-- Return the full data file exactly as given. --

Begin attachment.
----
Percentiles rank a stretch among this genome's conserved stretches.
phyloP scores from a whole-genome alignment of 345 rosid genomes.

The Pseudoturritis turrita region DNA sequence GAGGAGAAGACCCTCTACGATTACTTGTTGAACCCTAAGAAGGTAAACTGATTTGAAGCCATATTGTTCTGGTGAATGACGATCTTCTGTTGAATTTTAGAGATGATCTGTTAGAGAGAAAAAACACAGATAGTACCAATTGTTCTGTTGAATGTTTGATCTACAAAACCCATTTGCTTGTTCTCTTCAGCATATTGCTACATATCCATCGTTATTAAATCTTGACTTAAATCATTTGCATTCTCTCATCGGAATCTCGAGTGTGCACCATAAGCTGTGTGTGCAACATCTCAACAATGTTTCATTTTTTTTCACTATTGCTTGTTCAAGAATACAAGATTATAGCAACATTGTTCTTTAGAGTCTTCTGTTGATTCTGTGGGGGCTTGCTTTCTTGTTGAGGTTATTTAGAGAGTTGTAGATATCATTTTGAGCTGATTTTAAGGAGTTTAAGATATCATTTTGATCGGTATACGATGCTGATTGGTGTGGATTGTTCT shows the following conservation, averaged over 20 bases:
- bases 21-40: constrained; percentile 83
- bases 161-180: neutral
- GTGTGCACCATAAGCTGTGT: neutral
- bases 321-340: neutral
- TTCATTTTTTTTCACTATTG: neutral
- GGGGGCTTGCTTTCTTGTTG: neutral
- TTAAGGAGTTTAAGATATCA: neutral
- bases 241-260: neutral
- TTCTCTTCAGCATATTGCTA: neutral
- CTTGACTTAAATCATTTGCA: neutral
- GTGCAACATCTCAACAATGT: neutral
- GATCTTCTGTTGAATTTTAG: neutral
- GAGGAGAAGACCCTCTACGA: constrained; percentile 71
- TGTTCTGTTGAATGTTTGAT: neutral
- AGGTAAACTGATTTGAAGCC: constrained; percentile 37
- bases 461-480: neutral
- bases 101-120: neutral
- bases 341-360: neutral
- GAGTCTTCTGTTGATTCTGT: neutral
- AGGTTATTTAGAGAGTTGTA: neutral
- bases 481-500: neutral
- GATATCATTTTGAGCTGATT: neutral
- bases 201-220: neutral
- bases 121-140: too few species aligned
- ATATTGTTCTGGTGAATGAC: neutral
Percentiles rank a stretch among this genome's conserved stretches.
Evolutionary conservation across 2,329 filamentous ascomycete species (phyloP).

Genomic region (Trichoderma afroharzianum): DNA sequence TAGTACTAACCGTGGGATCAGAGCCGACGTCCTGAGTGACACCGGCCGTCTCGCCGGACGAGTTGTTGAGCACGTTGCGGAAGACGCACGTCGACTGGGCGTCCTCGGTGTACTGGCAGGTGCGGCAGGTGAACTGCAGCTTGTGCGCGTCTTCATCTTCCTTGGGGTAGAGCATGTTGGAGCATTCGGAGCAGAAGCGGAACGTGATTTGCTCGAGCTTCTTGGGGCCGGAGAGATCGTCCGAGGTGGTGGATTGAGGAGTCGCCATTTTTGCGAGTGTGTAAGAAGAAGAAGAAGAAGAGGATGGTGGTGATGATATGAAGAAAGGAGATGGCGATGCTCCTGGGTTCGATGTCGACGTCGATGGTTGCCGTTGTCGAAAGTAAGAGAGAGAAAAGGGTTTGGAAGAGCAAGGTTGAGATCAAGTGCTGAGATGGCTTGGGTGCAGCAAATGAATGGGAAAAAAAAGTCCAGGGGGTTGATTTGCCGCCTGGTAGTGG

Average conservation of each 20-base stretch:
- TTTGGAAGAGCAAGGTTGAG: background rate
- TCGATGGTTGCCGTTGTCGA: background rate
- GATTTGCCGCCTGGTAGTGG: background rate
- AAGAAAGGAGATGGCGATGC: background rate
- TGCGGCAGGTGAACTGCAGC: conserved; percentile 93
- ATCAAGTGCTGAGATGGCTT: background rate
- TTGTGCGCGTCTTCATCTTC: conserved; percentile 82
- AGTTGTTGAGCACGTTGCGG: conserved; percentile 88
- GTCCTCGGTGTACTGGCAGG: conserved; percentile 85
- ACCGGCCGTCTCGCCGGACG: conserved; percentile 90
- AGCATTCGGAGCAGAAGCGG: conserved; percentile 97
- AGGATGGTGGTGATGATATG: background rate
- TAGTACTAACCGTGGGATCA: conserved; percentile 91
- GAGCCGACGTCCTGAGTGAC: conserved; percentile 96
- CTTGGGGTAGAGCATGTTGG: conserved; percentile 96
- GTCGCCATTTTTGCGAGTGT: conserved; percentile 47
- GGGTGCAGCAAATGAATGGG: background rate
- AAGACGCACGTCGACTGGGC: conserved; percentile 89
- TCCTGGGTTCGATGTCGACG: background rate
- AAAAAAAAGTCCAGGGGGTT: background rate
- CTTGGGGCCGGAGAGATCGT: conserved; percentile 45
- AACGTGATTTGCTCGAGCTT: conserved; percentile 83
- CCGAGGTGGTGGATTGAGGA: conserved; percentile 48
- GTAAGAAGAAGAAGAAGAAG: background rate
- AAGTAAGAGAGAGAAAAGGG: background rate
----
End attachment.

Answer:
Percentiles rank a stretch among this genome's conserved stretches.
phyloP scores from a whole-genome alignment of 345 rosid genomes.

The Pseudoturritis turrita region DNA sequence GAGGAGAAGACCCTCTACGATTACTTGTTGAACCCTAAGAAGGTAAACTGATTTGAAGCCATATTGTTCTGGTGAATGACGATCTTCTGTTGAATTTTAGAGATGATCTGTTAGAGAGAAAAAACACAGATAGTACCAATTGTTCTGTTGAATGTTTGATCTACAAAACCCATTTGCTTGTTCTCTTCAGCATATTGCTACATATCCATCGTTATTAAATCTTGACTTAAATCATTTGCATTCTCTCATCGGAATCTCGAGTGTGCACCATAAGCTGTGTGTGCAACATCTCAACAATGTTTCATTTTTTTTCACTATTGCTTGTTCAAGAATACAAGATTATAGCAACATTGTTCTTTAGAGTCTTCTGTTGATTCTGTGGGGGCTTGCTTTCTTGTTGAGGTTATTTAGAGAGTTGTAGATATCATTTTGAGCTGATTTTAAGGAGTTTAAGATATCATTTTGATCGGTATACGATGCTGATTGGTGTGGATTGTTCT shows the following conservation, averaged over 20 bases:
- bases 21-40: constrained; percentile 83
- bases 161-180: neutral
- GTGTGCACCATAAGCTGTGT: neutral
- bases 321-340: neutral
- TTCATTTTTTTTCACTATTG: neutral
- GGGGGCTTGCTTTCTTGTTG: neutral
- TTAAGGAGTTTAAGATATCA: neutral
- bases 241-260: neutral
- TTCTCTTCAGCATATTGCTA: neutral
- CTTGACTTAAATCATTTGCA: neutral
- GTGCAACATCTCAACAATGT: neutral
- GATCTTCTGTTGAATTTTAG: neutral
- GAGGAGAAGACCCTCTACGA: constrained; percentile 71
- TGTTCTGTTGAATGTTTGAT: neutral
- AGGTAAACTGATTTGAAGCC: constrained; percentile 37
- bases 461-480: neutral
- bases 101-120: neutral
- bases 341-360: neutral
- GAGTCTTCTGTTGATTCTGT: neutral
- AGGTTATTTAGAGAGTTGTA: neutral
- bases 481-500: neutral
- GATATCATTTTGAGCTGATT: neutral
- bases 201-220: neutral
- bases 121-140: too few species aligned
- ATATTGTTCTGGTGAATGAC: neutral
Percentiles rank a stretch among this genome's conserved stretches.
Evolutionary conservation across 2,329 filamentous ascomycete species (phyloP).

Genomic region (Trichoderma afroharzianum): DNA sequence TAGTACTAACCGTGGGATCAGAGCCGACGTCCTGAGTGACACCGGCCGTCTCGCCGGACGAGTTGTTGAGCACGTTGCGGAAGACGCACGTCGACTGGGCGTCCTCGGTGTACTGGCAGGTGCGGCAGGTGAACTGCAGCTTGTGCGCGTCTTCATCTTCCTTGGGGTAGAGCATGTTGGAGCATTCGGAGCAGAAGCGGAACGTGATTTGCTCGAGCTTCTTGGGGCCGGAGAGATCGTCCGAGGTGGTGGATTGAGGAGTCGCCATTTTTGCGAGTGTGTAAGAAGAAGAAGAAGAAGAGGATGGTGGTGATGATATGAAGAAAGGAGATGGCGATGCTCCTGGGTTCGATGTCGACGTCGATGGTTGCCGTTGTCGAAAGTAAGAGAGAGAAAAGGGTTTGGAAGAGCAAGGTTGAGATCAAGTGCTGAGATGGCTTGGGTGCAGCAAATGAATGGGAAAAAAAAGTCCAGGGGGTTGATTTGCCGCCTGGTAGTGG

Average conservation of each 20-base stretch:
- TTTGGAAGAGCAAGGTTGAG: background rate
- TCGATGGTTGCCGTTGTCGA: background rate
- GATTTGCCGCCTGGTAGTGG: background rate
- AAGAAAGGAGATGGCGATGC: background rate
- TGCGGCAGGTGAACTGCAGC: conserved; percentile 93
- ATCAAGTGCTGAGATGGCTT: background rate
- TTGTGCGCGTCTTCATCTTC: conserved; percentile 82
- AGTTGTTGAGCACGTTGCGG: conserved; percentile 88
- GTCCTCGGTGTACTGGCAGG: conserved; percentile 85
- ACCGGCCGTCTCGCCGGACG: conserved; percentile 90
- AGCATTCGGAGCAGAAGCGG: conserved; percentile 97
- AGGATGGTGGTGATGATATG: background rate
- TAGTACTAACCGTGGGATCA: conserved; percentile 91
- GAGCCGACGTCCTGAGTGAC: conserved; percentile 96
- CTTGGGGTAGAGCATGTTGG: conserved; percentile 96
- GTCGCCATTTTTGCGAGTGT: conserved; percentile 47
- GGGTGCAGCAAATGAATGGG: background rate
- AAGACGCACGTCGACTGGGC: conserved; percentile 89
- TCCTGGGTTCGATGTCGACG: background rate
- AAAAAAAAGTCCAGGGGGTT: background rate
- CTTGGGGCCGGAGAGATCGT: conserved; percentile 45
- AACGTGATTTGCTCGAGCTT: conserved; percentile 83
- CCGAGGTGGTGGATTGAGGA: conserved; percentile 48
- GTAAGAAGAAGAAGAAGAAG: background rate
- AAGTAAGAGAGAGAAAAGGG: background rate